Many of those present at the conference believed the words of the Ennahda leader – or said that they did. “I believe Jebali. I am an optimist but only on condition that the rights of women won’t be violated and if we don’t follow the path of Saudi Arabia where a woman can do business but is forbidden to drive a car,” Sihem Zaiem, a member of the Federation of Tourist Agencies, said after the conference.

Delegates applauded her when she demanded that the Ennahda secretary-general explain Tunisia’s true face to the world as soon as possible, and demonstrate Islamists’ attitude to women’s rights. Jebali promised that nothing would change in the arena of women’s rights. His speech was very convincing.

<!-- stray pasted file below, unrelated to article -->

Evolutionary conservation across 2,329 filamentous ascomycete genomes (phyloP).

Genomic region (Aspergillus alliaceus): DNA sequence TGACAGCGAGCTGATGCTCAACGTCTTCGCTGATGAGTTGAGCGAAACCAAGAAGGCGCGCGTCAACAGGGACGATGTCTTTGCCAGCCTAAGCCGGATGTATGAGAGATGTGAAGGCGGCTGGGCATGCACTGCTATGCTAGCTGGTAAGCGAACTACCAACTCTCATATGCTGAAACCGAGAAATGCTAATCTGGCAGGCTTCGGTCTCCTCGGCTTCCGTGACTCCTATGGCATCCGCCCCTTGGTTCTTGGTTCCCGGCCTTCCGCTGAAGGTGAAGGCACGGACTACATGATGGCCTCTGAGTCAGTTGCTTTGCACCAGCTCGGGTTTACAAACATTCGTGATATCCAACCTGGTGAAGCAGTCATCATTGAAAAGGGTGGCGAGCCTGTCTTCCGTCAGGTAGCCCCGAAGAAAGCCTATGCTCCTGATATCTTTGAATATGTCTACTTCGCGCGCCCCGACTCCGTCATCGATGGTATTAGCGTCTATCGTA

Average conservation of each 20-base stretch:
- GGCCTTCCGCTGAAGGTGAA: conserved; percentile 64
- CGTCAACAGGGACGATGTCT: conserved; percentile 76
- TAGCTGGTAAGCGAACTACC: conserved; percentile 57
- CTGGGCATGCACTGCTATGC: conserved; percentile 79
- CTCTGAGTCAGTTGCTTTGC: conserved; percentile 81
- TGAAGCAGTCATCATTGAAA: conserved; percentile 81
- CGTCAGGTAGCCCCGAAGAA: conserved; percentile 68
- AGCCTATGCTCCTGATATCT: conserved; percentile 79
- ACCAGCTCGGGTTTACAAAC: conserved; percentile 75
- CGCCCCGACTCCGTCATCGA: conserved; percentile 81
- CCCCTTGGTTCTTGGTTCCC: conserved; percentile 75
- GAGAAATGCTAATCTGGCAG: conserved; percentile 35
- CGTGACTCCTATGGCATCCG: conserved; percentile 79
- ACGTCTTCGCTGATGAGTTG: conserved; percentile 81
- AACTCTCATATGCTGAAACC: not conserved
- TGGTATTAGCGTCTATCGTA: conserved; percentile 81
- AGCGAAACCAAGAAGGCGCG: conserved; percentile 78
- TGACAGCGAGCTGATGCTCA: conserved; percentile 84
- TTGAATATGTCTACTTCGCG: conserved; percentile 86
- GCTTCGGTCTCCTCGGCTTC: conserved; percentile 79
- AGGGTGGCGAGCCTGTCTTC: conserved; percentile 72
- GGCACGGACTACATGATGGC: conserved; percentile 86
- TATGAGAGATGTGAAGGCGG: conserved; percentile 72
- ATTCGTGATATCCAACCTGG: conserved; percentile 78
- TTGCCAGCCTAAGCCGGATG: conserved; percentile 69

Political promises notwithstanding, the mood in the country is increasingly anxious. Tunisia has been shaken by a series of attacks on offices of television stations broadcasting films of women film directors, assaults on women teachers who dress in European style and a boycott of their lectures by female Muslim students.

Although Ennahda’s leaders have officially criticized such phenomena, nevertheless, Tunisians will have to face a new reality where the right to wear a headscarf could contradict the right to wear European clothes. The burning question which remains to be answered is whether these two realities will be able to co-exist in the new Tunisia.

Marianna Belenkaya, RT Arabic

­The views and opinions expressed in the story are solely those of the author and do not necessarily represent those of RT.